The tourist season is underway, and the goal is to get tourists from all over the world while providing safety in challenging times of corona – both for locals and visitors. As TCN reported, despite the tourist season in 2021 already being 58% better than that of 2020, it also seems that even with predicted Croatian tourism growth for this year, 2019 levels are very far.
With these predictions, Croatian tourists boards should do as much as possible in informing and promoting Croatia to have the best possible outcome. But given that doesn’t always work out for the best, TCN is here to help.
Total Croatia: TCN’s Multilingual brother
Well, more precisely, not TCN but rather TC or Total Croatia, if you will, the sister site that explains Croatia in detail. TC offers you in-depth articles to explain Croatia from head to toe: What you need to know about Croatia, how to come and travel around the country, detailed views on Croatian destinations, and info on everything you can see and do during your stay.
In addition, articles are translated to various European and world languages!
Word of support from an established Ukrainian writer
One of these languages is Ukrainian and in an effort to see how we did, we reached out to a Ukrainian writer Jurij Lisenko.
„Regarding the text itself, it is really well written. It contains very significant specific business information on various aspects, such as finding apartments or finding jobs for foreigners. At the same time, it is written lively, objective, bit ironic, but with great love for Croatia“, said Lisenko commenting on the Ukrainian translation for the article „Living In Croatia“.
Check out the video to see his verdict for yourselves.
Jurij Lisenko sends a special greeting to Total Croatia News and Total Croatia from Ukraine.
Famous Ukrainian writer helping Croatian writers
In a pool of quality Ukrainian writers, Jurij Lisenko is particularly interesting, not just for his excellent writing, but also as he was a former diplomatic advisor at Ukrainian Embassy in Zagreb.
As Akademija Art wrote, Jurij Lisenko was born on May 9, 1958 in Kyiv. Educated in Slavic languages, he lectured the Ukrainian language as well Serbian-Croatian in the Journalist faculty in Kyiv from 1980 to 1997. He also published over 20 scientific papers on philology and is a known poet publishing under the name of Jurko Pozajak. In 1998 he moved to diplomacy and worked for the Ukrainian Embassy in two terms (1998-2002 and 2013-2017), and also in Embassy in Belgrade, Serbia, from 2004 to 2008. He was also a speechwriter for Ukrainian president Viktor Juščenko and continued to work for Ukrainian’s Ministry of Foreign Affairs since 2017.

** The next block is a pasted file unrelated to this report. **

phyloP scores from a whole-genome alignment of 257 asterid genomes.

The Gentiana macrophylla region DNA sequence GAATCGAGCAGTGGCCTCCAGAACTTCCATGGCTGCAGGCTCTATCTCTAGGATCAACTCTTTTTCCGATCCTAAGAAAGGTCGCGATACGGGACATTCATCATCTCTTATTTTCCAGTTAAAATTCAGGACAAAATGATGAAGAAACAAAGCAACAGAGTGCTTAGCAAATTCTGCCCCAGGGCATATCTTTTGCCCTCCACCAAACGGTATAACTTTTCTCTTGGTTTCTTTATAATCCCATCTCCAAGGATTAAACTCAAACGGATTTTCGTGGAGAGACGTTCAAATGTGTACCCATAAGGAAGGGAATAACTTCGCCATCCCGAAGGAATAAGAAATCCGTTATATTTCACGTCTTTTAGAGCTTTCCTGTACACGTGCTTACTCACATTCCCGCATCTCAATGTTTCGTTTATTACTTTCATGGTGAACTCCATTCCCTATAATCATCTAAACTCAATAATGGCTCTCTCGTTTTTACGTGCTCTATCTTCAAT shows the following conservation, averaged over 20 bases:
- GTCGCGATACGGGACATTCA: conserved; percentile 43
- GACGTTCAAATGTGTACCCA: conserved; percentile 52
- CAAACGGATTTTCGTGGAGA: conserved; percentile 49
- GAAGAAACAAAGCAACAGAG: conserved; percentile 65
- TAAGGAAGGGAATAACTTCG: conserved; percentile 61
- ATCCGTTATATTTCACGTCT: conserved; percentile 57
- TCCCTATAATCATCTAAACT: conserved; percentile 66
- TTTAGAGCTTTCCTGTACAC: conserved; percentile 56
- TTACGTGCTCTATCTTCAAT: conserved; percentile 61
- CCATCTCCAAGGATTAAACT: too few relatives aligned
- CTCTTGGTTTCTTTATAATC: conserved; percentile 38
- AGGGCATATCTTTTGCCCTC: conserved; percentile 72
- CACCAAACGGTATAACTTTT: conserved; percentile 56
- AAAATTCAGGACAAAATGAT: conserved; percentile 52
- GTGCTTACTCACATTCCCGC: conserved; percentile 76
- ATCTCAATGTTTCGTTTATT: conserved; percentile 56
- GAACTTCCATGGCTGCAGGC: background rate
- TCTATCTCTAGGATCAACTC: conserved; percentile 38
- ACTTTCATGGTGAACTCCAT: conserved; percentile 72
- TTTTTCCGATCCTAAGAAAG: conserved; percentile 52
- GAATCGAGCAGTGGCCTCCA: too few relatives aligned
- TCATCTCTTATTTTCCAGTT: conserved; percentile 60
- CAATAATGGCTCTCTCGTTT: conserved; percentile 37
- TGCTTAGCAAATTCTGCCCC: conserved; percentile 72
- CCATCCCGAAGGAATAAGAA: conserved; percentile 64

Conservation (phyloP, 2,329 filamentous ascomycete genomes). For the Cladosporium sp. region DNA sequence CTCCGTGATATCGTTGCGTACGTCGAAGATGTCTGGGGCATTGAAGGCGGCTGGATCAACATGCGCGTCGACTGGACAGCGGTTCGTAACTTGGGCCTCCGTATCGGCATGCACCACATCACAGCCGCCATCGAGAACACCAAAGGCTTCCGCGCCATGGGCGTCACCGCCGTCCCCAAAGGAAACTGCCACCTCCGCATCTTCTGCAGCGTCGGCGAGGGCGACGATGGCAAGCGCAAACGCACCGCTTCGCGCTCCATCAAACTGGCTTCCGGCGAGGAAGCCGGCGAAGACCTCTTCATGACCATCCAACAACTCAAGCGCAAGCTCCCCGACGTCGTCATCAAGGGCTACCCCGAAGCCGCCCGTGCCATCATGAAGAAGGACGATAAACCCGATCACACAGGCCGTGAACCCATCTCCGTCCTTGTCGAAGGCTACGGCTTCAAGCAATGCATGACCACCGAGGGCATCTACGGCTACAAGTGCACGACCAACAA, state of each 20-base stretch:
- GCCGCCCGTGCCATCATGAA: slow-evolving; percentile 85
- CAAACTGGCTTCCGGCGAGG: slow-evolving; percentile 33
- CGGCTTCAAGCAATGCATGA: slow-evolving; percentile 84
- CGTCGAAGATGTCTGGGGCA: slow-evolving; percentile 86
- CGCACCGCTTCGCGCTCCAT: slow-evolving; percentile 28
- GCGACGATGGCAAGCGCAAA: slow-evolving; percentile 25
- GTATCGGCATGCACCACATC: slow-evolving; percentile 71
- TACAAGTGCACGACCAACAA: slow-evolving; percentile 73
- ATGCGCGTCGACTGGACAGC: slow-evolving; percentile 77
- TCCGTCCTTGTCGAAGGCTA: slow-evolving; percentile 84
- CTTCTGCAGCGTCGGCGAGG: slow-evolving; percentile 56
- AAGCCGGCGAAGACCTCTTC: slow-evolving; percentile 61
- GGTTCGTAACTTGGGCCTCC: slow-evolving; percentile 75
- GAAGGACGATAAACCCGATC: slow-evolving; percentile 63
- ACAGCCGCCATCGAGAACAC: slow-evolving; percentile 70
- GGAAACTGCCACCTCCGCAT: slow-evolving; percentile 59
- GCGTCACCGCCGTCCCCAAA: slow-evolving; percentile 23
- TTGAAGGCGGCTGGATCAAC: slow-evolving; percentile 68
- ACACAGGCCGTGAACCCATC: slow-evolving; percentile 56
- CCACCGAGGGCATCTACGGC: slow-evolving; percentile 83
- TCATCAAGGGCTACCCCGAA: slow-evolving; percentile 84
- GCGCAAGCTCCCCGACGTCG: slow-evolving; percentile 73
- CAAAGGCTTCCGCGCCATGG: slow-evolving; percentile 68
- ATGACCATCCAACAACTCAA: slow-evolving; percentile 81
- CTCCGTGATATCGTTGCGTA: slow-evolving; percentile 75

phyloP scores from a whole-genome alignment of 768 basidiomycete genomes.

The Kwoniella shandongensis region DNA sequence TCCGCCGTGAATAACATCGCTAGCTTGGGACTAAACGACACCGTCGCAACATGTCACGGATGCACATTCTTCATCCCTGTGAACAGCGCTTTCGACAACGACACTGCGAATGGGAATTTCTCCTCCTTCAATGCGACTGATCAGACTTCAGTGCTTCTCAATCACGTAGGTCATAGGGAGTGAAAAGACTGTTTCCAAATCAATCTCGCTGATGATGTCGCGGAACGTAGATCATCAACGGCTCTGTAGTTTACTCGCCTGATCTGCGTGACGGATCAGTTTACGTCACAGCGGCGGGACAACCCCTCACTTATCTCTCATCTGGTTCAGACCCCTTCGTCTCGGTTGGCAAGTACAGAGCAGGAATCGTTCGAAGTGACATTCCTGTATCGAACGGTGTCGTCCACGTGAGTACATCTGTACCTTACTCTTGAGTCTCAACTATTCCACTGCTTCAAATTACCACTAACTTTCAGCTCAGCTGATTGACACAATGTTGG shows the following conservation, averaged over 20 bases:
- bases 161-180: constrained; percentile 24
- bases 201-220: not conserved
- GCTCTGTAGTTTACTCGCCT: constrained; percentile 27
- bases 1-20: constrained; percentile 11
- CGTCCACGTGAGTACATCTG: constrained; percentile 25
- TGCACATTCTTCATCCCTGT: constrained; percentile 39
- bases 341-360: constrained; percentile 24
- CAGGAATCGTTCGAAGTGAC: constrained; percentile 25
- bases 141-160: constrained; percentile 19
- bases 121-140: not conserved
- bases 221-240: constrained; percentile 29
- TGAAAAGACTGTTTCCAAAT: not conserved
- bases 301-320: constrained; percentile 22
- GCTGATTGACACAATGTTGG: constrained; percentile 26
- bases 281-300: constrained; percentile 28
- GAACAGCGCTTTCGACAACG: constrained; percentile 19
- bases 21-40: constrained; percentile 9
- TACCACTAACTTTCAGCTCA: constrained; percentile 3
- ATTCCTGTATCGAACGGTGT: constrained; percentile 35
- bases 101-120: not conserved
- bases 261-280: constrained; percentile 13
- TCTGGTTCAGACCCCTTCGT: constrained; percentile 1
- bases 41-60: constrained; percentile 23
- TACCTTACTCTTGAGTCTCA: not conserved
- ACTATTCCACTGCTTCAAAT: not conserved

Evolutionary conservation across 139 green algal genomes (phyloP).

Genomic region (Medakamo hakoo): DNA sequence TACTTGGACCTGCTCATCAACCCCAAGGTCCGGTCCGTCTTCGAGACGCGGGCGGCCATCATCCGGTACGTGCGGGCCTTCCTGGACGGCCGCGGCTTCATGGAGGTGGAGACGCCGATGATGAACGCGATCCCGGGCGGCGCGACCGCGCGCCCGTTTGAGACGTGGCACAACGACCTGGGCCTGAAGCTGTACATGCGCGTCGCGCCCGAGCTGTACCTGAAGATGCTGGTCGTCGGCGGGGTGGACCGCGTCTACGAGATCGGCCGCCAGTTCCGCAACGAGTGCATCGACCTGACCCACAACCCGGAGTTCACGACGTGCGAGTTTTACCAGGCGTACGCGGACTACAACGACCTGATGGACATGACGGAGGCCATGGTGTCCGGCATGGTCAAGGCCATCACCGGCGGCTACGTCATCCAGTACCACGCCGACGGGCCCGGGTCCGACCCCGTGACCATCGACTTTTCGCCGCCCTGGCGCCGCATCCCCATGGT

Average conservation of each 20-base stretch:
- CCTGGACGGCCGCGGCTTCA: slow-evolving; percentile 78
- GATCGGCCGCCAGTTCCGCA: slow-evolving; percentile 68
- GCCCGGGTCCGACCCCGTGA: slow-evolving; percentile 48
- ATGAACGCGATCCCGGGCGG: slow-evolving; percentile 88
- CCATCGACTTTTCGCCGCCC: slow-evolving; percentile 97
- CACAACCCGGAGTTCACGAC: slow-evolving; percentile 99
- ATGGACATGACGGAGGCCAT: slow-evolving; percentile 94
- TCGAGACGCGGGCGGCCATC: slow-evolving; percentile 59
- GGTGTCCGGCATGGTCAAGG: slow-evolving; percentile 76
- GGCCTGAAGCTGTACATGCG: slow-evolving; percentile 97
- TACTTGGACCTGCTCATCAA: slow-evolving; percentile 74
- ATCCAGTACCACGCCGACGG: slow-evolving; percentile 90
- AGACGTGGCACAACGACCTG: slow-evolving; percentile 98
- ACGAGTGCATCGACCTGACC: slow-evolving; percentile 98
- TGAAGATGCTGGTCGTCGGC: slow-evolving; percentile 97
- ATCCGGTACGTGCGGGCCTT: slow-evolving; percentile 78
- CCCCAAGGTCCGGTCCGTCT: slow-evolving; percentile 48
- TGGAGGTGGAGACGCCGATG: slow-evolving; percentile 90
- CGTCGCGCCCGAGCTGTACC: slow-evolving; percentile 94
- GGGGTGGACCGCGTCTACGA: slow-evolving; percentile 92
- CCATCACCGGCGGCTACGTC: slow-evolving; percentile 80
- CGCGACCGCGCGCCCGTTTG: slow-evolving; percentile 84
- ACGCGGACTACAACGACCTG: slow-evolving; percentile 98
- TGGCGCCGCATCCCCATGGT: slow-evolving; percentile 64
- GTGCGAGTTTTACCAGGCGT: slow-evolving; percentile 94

Lisenko captured the attention of the Croatian public when along with his daughter Daria, he made new Croatian words, and the two co-authored a book of poetry for kids „Ide Svašta!“ (Everything coming).
As Večernji List reported back in 2016, their book was published back in 2002, and an expanded edition was printed in 2014.
Jurij Lisenko reading his poetry at the exhibition opening of Ukrainian folklore “Petrikivski Rospis” in Samobor screenshot / Gradska knjižnica Samobor
Apart from that, the Lisenko family was very active and beloved on the Croatian poetry scene, and apart from presenting Ukrainian culture in Croatia, Jurij also introduced Croatian writers to Ukrainians.
The best instance of that is the Ukrainian translation of Croatian slam poet and writer Žarko Jovanovski and his short story collection „Tales of Lenin and Stalin“.
In addition, the good cooperation of the Ukrainian and Croatian writers is evident in an international literary magazine, Alternator, published by Sisak’s Association For Alternative Culture, where Lisenko is a member of the editorial staff.
And the relevance of Lisenko as a partner for promoting Croatian writers in Ukraine was perhaps best described by the head of Edicije Božičević publishing house, Josip Ivanović.